Monthly Archives: October 2014

When Tears Fall

Nobody is too good for mental illness. Or too rich or too young.

Then why was I surprised when this wealthy and good man’s eyes teared up?

As he told me about how suicide intruded in on his family’s life, tears began to fall. And because it was too much to bare, he shifted his gaze away from me, leaving me with the words, “thank you.”

And I was not glad for this encounter. I did not wish for him to know about this particular kind of pain. Yet no one, not the tall or the thin, not the Christian or the Muslim, is protected from being touched by mental illness.

I’m seeing a pattern here. Often during or after I’ve broken the silence about mental illness, the tears begin to fall. And I want to believe that this is part of the recovery, that feeling strong emotions connected to mental illness is part of how we begin to feel whole. For too long we have kept silent.

It’s not really polite to bring up suicide in casual conversation at the soccer game. And when I talked about my dad’s bipolar disorder on a first date during seminary, well that was a mistake. The topic of my family’s history of mental illness didn’t go over very well at Mommy and me play dates either.

It’s as if mental illness is seen as contagious social disease instead of a brain disease. And so, we learn to keep silent about such things.

Until we can’t. And the tears flow.
And we give thanks for the release, for the emptying of secrets and the company of strangers who know. For a brief moment we are truly seen and heard.

These touches in time, these moments of clarity, these glimpses into the soul are sacred. And they are blessed.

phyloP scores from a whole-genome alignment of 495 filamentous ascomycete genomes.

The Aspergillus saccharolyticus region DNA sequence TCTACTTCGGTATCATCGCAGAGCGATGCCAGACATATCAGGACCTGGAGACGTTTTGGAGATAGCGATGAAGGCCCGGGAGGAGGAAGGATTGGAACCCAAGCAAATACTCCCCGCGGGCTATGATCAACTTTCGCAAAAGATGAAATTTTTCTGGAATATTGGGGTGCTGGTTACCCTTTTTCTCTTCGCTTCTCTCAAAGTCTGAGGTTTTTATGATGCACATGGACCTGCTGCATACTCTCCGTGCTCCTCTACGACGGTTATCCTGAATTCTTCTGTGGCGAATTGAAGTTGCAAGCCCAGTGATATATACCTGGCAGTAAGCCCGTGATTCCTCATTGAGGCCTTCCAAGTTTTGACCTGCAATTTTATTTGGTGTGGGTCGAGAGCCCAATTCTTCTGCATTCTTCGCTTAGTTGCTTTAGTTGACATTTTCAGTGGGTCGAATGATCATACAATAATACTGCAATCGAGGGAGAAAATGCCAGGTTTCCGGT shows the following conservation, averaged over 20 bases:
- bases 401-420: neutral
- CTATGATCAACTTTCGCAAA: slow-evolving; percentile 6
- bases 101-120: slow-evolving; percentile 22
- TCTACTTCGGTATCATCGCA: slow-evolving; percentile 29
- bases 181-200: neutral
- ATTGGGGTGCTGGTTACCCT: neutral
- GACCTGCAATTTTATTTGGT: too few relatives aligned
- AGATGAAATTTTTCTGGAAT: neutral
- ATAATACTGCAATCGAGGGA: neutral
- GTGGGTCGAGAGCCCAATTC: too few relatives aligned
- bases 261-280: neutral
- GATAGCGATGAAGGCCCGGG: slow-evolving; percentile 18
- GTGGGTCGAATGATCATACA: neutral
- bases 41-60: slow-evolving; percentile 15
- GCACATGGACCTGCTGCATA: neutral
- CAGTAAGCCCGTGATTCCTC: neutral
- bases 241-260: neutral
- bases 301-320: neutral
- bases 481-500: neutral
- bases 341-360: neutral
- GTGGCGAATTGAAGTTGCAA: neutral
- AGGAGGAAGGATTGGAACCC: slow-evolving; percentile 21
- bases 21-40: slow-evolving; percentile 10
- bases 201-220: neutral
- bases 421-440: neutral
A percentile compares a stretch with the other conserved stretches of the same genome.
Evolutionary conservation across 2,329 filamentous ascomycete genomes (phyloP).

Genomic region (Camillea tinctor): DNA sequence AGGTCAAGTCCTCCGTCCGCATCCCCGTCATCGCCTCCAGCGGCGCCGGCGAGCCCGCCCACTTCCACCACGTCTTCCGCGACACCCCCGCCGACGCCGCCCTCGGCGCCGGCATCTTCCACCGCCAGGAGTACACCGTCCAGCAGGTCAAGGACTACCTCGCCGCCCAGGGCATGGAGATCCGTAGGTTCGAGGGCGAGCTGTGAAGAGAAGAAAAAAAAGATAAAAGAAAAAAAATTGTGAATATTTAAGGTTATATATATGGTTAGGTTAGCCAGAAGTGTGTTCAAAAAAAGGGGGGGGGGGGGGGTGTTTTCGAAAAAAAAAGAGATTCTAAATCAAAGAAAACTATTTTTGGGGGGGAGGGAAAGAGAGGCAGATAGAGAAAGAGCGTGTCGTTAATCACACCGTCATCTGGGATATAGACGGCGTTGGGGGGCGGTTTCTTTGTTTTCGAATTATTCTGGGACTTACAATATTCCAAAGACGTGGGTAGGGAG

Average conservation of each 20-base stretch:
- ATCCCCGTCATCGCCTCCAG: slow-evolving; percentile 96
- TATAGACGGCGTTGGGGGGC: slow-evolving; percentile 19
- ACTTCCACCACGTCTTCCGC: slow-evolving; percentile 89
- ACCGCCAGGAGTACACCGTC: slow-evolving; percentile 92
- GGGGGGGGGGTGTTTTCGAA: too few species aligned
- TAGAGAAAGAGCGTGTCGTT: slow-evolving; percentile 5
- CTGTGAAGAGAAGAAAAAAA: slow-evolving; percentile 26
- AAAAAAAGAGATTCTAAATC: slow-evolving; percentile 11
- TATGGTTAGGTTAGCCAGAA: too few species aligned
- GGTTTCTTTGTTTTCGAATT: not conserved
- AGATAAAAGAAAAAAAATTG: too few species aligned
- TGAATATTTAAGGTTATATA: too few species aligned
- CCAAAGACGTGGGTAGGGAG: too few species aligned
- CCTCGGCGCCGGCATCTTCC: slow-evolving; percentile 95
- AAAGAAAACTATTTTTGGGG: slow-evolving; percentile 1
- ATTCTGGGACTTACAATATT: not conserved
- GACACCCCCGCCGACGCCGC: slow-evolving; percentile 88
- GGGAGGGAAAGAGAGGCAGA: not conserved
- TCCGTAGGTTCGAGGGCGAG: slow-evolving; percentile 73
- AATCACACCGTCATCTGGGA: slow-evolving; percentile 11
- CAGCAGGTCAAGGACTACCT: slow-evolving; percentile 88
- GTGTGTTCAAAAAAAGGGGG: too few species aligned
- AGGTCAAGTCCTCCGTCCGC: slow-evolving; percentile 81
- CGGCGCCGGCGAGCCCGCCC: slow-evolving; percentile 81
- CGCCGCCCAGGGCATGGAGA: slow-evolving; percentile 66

Stronger Together

It’s an honor to write this blog post in honor of National Mental Illness Awareness Week (October 5-11) and the publication of Blessed are the Crazy: Breaking the silence about mental illness, family, and church.

Today I met with undergraduates at a small liberal arts college to talk about mental illness.

I shared with them that for so long I wore a mask to hide my pain. I didn’t want anyone to know that my life was not perfect, that my family life was really broken, that my father was psychotic and homeless, that my brother attempted suicide more times than I even know, and that my cousin was a mentally ill murderer that was executed.

As a Christian and as a minister, I didn’t want anyone to know these things about me.

And I felt very alone hiding behind this smiling mask of perfection.

Breaking the silence for me is about taking off the mask and letting myself be known and seen.

Breaking the silence about mental illness is about creating community.

After I shared a little of my story with the students, I listened to them.

I listened deeply to stories about childhood trauma caused by a parents with untreated severe mental illness.

I heard questions about whether or not prayer alone can cure mental illness.

I heard the whispering voice of a young woman who is a mental health consumer say to me alone afterwards, “thank you.”

So we need each other. We need to hear that we are not alone, that we are not the only one, that it is okay to ask for help, that we can get better.

So now I am less alone after breaking the silence today.

We are less alone together. I am deeply thankful for the love of family and friends who have supported me and truly carried me to this place of healing and hope.

And I think I left my mask on the floor in the guest room closet. I’ve come out of my closet of shame and secrecy about mental illness. I’m ready to stand and walk in the light. Once you’ve taken off the mask, you wonder how you could ever breath with it on. Once you leave the safety of the closet, you wonder how you managed not to suffocate.

I find great freedom in the telling of how things really are on the inside. I feel more connected to others in our common human struggles.

Mental illness tricks us into thinking we are stronger if we fight it alone. That’s a lie. We are stronger together.